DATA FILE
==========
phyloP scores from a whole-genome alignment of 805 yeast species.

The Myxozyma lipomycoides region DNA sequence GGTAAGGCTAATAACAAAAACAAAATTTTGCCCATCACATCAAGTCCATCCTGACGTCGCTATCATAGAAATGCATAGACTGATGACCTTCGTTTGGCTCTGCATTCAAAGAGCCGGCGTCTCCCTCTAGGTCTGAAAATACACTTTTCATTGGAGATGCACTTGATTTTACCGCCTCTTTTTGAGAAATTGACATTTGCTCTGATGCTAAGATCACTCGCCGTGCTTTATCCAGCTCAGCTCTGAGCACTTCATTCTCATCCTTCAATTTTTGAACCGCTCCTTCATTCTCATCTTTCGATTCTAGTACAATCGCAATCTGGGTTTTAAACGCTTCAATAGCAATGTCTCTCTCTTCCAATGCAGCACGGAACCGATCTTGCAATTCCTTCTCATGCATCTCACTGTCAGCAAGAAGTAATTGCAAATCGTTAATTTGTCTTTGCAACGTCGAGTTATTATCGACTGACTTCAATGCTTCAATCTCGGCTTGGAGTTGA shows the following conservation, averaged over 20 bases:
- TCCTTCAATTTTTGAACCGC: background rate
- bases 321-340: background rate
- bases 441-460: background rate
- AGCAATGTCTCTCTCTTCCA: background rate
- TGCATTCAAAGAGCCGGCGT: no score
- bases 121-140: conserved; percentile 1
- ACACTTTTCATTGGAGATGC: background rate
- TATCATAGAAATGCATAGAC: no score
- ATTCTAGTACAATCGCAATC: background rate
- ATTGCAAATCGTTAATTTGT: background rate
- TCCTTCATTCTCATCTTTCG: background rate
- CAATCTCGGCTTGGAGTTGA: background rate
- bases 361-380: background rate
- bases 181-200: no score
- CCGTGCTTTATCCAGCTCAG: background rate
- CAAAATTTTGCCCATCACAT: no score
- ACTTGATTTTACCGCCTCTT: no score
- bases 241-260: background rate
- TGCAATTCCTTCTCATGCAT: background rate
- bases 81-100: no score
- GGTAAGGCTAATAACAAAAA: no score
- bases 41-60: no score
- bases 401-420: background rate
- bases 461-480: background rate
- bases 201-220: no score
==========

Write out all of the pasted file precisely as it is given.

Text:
phyloP scores from a whole-genome alignment of 805 yeast species.

The Myxozyma lipomycoides region DNA sequence GGTAAGGCTAATAACAAAAACAAAATTTTGCCCATCACATCAAGTCCATCCTGACGTCGCTATCATAGAAATGCATAGACTGATGACCTTCGTTTGGCTCTGCATTCAAAGAGCCGGCGTCTCCCTCTAGGTCTGAAAATACACTTTTCATTGGAGATGCACTTGATTTTACCGCCTCTTTTTGAGAAATTGACATTTGCTCTGATGCTAAGATCACTCGCCGTGCTTTATCCAGCTCAGCTCTGAGCACTTCATTCTCATCCTTCAATTTTTGAACCGCTCCTTCATTCTCATCTTTCGATTCTAGTACAATCGCAATCTGGGTTTTAAACGCTTCAATAGCAATGTCTCTCTCTTCCAATGCAGCACGGAACCGATCTTGCAATTCCTTCTCATGCATCTCACTGTCAGCAAGAAGTAATTGCAAATCGTTAATTTGTCTTTGCAACGTCGAGTTATTATCGACTGACTTCAATGCTTCAATCTCGGCTTGGAGTTGA shows the following conservation, averaged over 20 bases:
- TCCTTCAATTTTTGAACCGC: background rate
- bases 321-340: background rate
- bases 441-460: background rate
- AGCAATGTCTCTCTCTTCCA: background rate
- TGCATTCAAAGAGCCGGCGT: no score
- bases 121-140: conserved; percentile 1
- ACACTTTTCATTGGAGATGC: background rate
- TATCATAGAAATGCATAGAC: no score
- ATTCTAGTACAATCGCAATC: background rate
- ATTGCAAATCGTTAATTTGT: background rate
- TCCTTCATTCTCATCTTTCG: background rate
- CAATCTCGGCTTGGAGTTGA: background rate
- bases 361-380: background rate
- bases 181-200: no score
- CCGTGCTTTATCCAGCTCAG: background rate
- CAAAATTTTGCCCATCACAT: no score
- ACTTGATTTTACCGCCTCTT: no score
- bases 241-260: background rate
- TGCAATTCCTTCTCATGCAT: background rate
- bases 81-100: no score
- GGTAAGGCTAATAACAAAAA: no score
- bases 41-60: no score
- bases 401-420: background rate
- bases 461-480: background rate
- bases 201-220: no score